* U.S. regional mall vacancies jump to 9.3 pct, rent flat
* Strip mall vacancies climb to 11 pct, rent flat
* Reis economist not optimistic picture will change soon
By Ilaina Jonas
NEW YORK, July 8 The average vacancy rate for
large U.S. shopping malls reached its highest level in 11 years
in the second quarter, as department store closings took effect
and retailers scaled back their floor space due to cautious
shoppers, according to a report issued on Friday.
Preliminary figures by real estate research firm Reis show
the vacancy rate at these regional malls rose to 9.3 percent,
the highest level since 1990 and up from 9.1 percent in the
The picture was even bleaker for U.S. strip malls where
retailers gave up over half million more square feet than they
rented. The vacancy rate at these local retail strips was 11
percent versus 10.9 percent in the first quarter, almost
matching the 11.1 percent record set 20 years ago, Reis said.
Rents at both types of retail locations were flat.
"Even though we've been out of a recession for two years,
there aren't a lot of jobs out there, and people are still risk
adverse," said Ryan Severino, Reis senior economist. "That's
depressing demand for both retail goods and retail space."
In addition to weak demand from consumers, landlords are
grappling with competition from online sales, which reduces
demand for physical stores.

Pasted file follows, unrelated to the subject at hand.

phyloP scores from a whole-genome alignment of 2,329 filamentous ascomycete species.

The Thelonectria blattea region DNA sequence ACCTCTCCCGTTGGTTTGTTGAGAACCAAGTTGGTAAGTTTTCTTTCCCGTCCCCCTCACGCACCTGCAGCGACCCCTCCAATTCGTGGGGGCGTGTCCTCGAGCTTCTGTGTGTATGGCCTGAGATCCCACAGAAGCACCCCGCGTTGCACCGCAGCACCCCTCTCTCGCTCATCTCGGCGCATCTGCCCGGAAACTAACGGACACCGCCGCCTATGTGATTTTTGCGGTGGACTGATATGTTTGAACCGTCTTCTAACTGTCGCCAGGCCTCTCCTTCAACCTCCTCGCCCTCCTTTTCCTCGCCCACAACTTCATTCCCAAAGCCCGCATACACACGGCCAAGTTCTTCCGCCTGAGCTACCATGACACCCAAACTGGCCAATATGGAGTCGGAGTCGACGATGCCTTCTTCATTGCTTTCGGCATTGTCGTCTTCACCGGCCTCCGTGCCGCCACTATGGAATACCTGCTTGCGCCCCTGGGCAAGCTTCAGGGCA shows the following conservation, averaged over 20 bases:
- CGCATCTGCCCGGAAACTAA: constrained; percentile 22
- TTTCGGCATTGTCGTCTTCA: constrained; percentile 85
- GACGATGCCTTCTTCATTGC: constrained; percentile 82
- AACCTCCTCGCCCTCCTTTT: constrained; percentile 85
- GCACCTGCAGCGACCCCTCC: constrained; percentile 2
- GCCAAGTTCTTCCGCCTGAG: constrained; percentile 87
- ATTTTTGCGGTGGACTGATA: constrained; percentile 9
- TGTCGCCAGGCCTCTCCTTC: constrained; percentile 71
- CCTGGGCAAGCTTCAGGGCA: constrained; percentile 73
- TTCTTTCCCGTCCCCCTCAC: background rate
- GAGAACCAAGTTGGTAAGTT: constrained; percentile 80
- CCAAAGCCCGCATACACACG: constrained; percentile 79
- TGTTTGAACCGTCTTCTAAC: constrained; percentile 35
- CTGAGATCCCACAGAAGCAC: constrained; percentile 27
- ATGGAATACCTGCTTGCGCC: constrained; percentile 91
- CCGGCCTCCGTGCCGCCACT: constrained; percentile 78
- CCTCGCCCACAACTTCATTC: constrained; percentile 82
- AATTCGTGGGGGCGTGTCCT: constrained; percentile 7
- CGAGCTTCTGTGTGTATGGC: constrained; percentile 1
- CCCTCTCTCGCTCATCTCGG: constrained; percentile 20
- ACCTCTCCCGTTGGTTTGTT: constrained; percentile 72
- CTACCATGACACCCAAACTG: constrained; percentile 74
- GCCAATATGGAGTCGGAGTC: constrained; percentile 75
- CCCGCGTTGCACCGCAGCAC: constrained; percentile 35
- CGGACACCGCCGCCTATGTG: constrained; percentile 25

"Halfway through 2011, it is difficult to feel optimistic
about retail properties. Expect continued difficulties for the
retail sector in the latter half of 2011," Severino said.
At regional malls, anchor stores that closed prompted some
specialty tenants to leave when their leases were up. In other
cases, closed anchor stores allowed specialty store tenants to
break their leases.
That put pressure on rents. The average U.S. regional mall
asking rent in the second quarter was essentially flat compared
with the first quarter, at $38.77 per square foot, and about
the same as in 2006.
Asking rent at strip malls during the second quarter was
also about flat at $19.03 per square foot.
Strip malls are quicker and cheaper to build but have left
the strip mall sector struggling with too much inventory.
Factoring in months of free rent and other incentives
landlords use to lure tenants, effective rent was $16.54 per
square foot at strip malls, the lowest level since the third
quarter of 2005.
(For graphics of retail mall vacancies and rent, click:
r.reuters.com/nar52s and r.reuters.com/war52s )
U.S. retailers reported better-than-expected June sales on
Thursday. The 25 chains tracked in the Thomson Reuters sales
tally reported a 6.5 percent gain in sales at stores open at
least a year. [ID:nN1E76602K]
"On a relative basis, retail sales have done OK," Severino
said. "But there was a pretty big pullback in the wake of the
recession, and we haven't really gotten back to the spending
levels that we once saw."
Even if demand from retailers begins to rise, it will take
a while before space is leased and vacancies tighten enough for
landlords to raise rents and reduce incentives.
Big mall owners such as Simon Property Group Inc (SPG.N),
General Growth Properties Inc (GGP.N) and Taubman Centers Inc
(TCO.N), as well as strip mall owners Kimco Realty Corp (KIM.N)
and Equity One Inc (EQY.N) are scheduled to report
second-quarter results in the next few weeks.
(Reporting by Ilaina Jonas; Editing by Tim Dobbyn)